The bill is vague on many key points and faces legal hurdles that may be impossible to overcome but it creates at least the possibility of an island of legalization of one drug in a nation that has been devastated by the fallout from the U.S.-backed fight to stop the northbound flow of recreational narcotics.
Most legislators in the Mexico City assembly haven't said whether they back the proposal, but the local legislature controlled by the leftist Democratic Revolution Party is the most liberal in Mexico and has previously legalized abortion and gay marriage. Mayor Miguel Angel Mancera supports the plan.
Approval could force a legal showdown with the federal government, which would have to decide whether to effectively override the local law by enforcing federal laws barring drug trafficking, challenging the city law in the courts, or both. President Enrique Pena Nieto has come out against drug legalization, which he says will not reduce the violence that has left tens of thousands dead across the country over the last seven years.
The initiative would allow stores in the city of 8 million to sell marijuana in amounts up to 5 grams. The bill envisages a limit on the cumulative amount that each business could sell, but doesn't specify what that could be. Since 2009, Mexican federal law has allowed the possession of no more than 5 grams of marijuana, about four joints, for personal use, but it still requires the arrest of anyone caught buying or selling any amount.
The bill is silent on the number of stores that would be allowed, or how marijuana sales would be regulated, taxed and enforced.
The sponsors are also asking allies in the federal congress to push forward with a law that would legalize marijuana production throughout the country, effectively providing a source for any legal pot shops. That federal bill, which also proposes allowing Mexicans to legally possess up to 30 grams of marijuana, is almost certain to go nowhere in the national legislature, which is dominated by Pena Nieto's party and the conservative National Action Party.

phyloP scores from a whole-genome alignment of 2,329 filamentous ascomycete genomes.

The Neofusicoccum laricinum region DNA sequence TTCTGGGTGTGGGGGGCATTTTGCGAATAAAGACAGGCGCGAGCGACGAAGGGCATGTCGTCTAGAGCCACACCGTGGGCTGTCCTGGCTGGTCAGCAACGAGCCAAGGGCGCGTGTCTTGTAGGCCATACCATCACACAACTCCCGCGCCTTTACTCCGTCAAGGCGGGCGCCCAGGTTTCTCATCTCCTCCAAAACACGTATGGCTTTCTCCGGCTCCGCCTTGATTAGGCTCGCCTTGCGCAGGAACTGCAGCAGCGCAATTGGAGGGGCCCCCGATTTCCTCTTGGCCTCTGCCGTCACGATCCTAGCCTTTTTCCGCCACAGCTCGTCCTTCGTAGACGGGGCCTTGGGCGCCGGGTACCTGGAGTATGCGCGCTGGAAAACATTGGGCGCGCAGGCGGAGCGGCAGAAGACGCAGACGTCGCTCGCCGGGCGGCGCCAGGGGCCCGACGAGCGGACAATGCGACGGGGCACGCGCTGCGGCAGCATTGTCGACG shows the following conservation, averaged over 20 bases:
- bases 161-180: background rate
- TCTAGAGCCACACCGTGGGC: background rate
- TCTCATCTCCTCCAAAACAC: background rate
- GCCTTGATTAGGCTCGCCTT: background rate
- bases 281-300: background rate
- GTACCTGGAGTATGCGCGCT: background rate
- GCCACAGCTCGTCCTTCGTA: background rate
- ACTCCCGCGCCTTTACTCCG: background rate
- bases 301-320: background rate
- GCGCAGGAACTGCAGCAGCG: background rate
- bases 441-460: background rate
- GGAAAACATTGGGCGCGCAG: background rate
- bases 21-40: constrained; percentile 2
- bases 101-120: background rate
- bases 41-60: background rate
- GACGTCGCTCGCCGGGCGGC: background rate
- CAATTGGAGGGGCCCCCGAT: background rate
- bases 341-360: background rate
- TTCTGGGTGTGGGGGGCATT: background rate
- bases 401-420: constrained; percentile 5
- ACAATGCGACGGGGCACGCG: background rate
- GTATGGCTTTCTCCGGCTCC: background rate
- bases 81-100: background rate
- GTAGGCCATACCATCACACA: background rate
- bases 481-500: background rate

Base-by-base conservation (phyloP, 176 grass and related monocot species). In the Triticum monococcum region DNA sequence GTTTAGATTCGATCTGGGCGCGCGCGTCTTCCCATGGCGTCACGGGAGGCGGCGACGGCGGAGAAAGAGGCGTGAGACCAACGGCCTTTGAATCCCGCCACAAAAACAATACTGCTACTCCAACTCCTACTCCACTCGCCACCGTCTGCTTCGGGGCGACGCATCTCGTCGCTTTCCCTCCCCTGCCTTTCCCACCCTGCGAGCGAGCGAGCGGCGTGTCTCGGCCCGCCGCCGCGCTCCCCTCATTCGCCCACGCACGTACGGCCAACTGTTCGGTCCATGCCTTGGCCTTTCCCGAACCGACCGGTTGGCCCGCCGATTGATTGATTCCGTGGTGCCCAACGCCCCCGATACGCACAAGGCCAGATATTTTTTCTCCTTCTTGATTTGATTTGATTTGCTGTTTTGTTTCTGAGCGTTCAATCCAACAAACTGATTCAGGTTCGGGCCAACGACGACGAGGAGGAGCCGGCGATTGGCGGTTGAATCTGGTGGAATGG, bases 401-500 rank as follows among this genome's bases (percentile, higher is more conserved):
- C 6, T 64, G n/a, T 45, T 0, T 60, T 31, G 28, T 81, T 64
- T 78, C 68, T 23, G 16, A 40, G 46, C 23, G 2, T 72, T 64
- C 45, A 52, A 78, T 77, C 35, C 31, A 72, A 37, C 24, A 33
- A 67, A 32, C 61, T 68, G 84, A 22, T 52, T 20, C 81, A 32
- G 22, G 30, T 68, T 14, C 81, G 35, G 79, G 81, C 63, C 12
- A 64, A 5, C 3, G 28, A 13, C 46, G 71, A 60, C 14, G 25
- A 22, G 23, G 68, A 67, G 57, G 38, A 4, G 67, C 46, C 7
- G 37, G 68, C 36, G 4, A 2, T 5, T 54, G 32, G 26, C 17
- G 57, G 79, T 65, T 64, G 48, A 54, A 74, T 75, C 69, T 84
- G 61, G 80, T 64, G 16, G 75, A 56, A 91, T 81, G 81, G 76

The proposal in Mexico City's assembly also doesn't specify if it would allow only city residents to buy pot.
The bill's sponsors acknowledged many details remain to be worked out, but called it an important step in fueling Mexican discussion about marijuana legalization, a topic that has gained major momentum with the legalization of sales in Colorado, Washington and Uruguay. Many Mexicans find it increasingly absurd that their country is spending money and law-enforcement effort to keep marijuana from crossing the northern border into a country where it is already legal for millions of people.
While the Mexico City bill would have little to no effect on the larger cross-border drug trade, sponsor Vidal Llerenas called it a move toward allowing authorities to focus on more serious crimes.
"Mexico needs to lead a discussion about how we can deal with drugs in a different way," Llerenas said.
The initiative "puts Mexico City in a leading position in Latin America," said Jorge Castaneda, a former Mexican foreign minister. "Rather than continue fighting a war that makes no sense, now we are joining a cutting-edge process," he added.
Mexico has seen a slight increase in drug use in the last few years, according to health authorities and marijuana remains the most commonly used drug.
Mexican Assistant Interior Secretary Roberto Campa said that so far there is no plan to challenge the initiatives, but stressed that both require a deeper analysis before their approval.
U.S. President Barack Obama has said it is not his administration's priority to prosecute marijuana use and has allowed the Colorado and Washington plans to proceed without federal action against them.
Uruguay last year became the first country to legalize the production and commercialization of marijuana nationwide.